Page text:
Khalil Sumpter’s story is profoundly important as we consider these issues. Khalil, like many young men, committed a crime and was sent to prison. He was able to finish his high school education while there, but because of changes in the laws in the state of New York, access to higher education was denied him. He was able to learn a trade, becoming an accomplished cabinetmaker. On leaving prison he found himself in a new dilemma: prison, not skill, has been the deciding factor in his efforts to find employment. Although he is home in the technical sense of having been released from prison, he is not home in the more profound sense of being able to establish secure roots and a sense of belonging. Many young men of East New York are in a similar position. The current posture of society of permanently punishing those who have transgressed will multiply the effects of the violence epidemic for decades to come.
Those who avoided serious prison time still suffer from the peculiar conditioning to “stand on your own two.” While most of America operates on the principle “It’s not what you know, it’s who you know,” the youth of East New York operate on the basis of radical individualism. Much as they grew up in a fractured community, their sense of “I” operates to undermine the reformation of community, as well as the advancement of the self that can be accomplished only by interdependence.
Finally, an enormous number of these valiant young people were traumatized and like Khalil Sumpter suffer from trauma-related emotional disorders. One 1994 study of East New York junior high school students found that 50 percent had symptoms related to trauma.117 The numbers would surely be higher for those born earlier who had lived through more of the violence epidemic. One man we encountered on the streets of the neighborhood talked about the violence he had experienced, lifting his shirt to show his scars. Tears formed in his eyes at the memory of the hostile and violent experiences he had endured. Nothing of any significance has been done to address the emotional distress that those young people are carrying with them as they begin their adult lives.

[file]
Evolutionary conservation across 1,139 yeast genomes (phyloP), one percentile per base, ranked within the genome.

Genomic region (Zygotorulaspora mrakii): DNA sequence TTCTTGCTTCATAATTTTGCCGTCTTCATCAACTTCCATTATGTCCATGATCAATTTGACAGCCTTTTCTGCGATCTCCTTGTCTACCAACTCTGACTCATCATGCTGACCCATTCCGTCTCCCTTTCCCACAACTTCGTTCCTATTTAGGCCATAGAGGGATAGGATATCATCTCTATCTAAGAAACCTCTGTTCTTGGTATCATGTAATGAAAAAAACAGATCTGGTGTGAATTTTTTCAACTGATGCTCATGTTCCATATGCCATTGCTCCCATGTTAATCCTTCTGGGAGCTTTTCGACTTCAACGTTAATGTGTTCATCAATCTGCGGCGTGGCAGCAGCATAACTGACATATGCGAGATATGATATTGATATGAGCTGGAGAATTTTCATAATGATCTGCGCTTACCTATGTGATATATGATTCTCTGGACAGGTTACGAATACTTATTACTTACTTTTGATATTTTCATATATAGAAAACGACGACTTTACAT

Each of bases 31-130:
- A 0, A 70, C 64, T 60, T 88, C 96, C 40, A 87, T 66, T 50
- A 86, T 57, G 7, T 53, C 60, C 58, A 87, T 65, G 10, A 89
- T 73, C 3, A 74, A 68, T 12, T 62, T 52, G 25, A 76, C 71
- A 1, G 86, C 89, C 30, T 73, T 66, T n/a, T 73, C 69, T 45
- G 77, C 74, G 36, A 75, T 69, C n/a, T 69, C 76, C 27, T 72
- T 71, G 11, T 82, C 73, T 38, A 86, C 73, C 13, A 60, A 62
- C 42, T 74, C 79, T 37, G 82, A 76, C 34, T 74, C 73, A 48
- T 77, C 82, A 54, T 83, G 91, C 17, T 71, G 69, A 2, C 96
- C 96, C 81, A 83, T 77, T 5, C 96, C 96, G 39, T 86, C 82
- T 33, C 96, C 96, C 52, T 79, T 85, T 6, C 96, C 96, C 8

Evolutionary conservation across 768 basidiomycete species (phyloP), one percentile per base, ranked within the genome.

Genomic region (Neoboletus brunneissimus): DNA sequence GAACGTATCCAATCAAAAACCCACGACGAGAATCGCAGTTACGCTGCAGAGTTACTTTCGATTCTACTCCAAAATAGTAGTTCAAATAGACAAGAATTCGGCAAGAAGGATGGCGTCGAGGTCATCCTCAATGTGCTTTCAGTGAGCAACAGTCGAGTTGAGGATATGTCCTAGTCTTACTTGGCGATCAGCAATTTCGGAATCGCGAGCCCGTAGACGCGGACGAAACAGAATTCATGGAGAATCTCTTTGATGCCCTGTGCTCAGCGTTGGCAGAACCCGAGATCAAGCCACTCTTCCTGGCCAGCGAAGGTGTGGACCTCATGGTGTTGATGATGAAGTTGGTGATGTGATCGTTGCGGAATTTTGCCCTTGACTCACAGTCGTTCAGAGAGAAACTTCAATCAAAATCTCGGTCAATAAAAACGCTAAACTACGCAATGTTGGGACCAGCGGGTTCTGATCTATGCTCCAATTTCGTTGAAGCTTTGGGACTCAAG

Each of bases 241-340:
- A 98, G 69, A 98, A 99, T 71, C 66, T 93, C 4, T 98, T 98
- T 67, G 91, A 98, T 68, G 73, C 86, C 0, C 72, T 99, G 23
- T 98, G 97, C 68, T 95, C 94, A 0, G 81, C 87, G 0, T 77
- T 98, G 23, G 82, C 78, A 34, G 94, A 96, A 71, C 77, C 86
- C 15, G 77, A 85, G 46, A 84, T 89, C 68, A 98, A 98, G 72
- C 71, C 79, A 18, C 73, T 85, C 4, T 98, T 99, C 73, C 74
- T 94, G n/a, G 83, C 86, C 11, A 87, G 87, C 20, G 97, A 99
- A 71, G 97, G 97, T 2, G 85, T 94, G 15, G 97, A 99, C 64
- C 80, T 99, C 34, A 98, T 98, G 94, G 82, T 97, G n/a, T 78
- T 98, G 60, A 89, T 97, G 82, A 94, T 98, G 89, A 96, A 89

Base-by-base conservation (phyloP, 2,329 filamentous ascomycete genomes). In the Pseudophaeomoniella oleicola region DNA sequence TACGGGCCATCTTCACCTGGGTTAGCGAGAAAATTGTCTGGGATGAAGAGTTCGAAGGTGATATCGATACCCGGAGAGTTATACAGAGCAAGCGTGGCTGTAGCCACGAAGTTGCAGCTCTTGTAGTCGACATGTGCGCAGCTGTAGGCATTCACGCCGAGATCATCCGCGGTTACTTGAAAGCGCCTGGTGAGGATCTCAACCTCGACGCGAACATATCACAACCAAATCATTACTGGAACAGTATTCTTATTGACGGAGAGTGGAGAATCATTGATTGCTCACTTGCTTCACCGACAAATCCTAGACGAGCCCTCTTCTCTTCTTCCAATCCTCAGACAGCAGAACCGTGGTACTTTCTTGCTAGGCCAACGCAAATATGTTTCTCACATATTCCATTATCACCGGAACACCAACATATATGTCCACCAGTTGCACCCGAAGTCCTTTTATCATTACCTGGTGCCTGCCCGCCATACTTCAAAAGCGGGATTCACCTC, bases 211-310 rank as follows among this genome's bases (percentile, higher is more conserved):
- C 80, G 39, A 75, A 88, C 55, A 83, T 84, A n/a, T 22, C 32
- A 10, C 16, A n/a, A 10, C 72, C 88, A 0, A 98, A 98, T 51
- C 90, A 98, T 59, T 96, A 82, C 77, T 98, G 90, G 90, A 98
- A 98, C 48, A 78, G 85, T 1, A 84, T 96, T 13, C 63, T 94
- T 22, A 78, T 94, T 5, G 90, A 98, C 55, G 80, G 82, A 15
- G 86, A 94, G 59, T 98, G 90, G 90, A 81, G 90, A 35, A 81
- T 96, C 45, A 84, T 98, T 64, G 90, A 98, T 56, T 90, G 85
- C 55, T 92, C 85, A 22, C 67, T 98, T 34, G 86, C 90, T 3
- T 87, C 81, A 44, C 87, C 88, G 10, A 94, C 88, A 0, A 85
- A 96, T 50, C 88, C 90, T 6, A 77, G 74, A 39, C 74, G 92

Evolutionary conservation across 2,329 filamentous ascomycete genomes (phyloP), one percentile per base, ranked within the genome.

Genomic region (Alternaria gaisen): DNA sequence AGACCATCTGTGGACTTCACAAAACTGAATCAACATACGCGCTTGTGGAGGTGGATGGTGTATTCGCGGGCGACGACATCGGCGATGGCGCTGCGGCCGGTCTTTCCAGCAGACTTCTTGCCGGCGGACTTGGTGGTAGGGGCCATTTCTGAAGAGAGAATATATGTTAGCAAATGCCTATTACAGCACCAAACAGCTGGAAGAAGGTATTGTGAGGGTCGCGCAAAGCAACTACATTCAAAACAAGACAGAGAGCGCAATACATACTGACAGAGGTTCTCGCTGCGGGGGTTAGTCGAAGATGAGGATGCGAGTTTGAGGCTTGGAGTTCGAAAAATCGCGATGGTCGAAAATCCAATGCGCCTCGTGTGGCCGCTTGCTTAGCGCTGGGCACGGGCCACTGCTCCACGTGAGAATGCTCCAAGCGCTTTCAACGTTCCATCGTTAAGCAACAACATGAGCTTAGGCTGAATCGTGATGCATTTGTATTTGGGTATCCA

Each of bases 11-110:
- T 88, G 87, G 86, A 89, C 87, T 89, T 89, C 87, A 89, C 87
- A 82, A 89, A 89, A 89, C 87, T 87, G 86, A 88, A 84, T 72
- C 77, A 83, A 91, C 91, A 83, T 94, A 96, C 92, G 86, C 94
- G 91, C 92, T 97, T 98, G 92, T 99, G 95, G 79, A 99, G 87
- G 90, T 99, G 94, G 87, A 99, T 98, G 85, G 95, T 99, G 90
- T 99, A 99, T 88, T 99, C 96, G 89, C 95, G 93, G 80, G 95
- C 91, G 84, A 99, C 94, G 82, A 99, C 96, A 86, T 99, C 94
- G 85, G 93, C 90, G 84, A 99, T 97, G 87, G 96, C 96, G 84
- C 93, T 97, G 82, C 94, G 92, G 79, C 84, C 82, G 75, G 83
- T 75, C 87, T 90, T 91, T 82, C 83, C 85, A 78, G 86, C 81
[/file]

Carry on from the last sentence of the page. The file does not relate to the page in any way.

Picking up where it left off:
Everyone we interviewed was asked to compare the Jefferson shootings with other incidents of school violence in suburban and rural communities in the United States. Most took the widely publicized events at Columbine High School in Littleton, Colorado, as their reference point, concluding that the youth at Jefferson faced real danger, while those in Colorado did not. They inferred that the Jefferson shootings had some justification, while those elsewhere resulted from some form of mental instability. In essence, everyone aware of the situation in East New York emphasized that the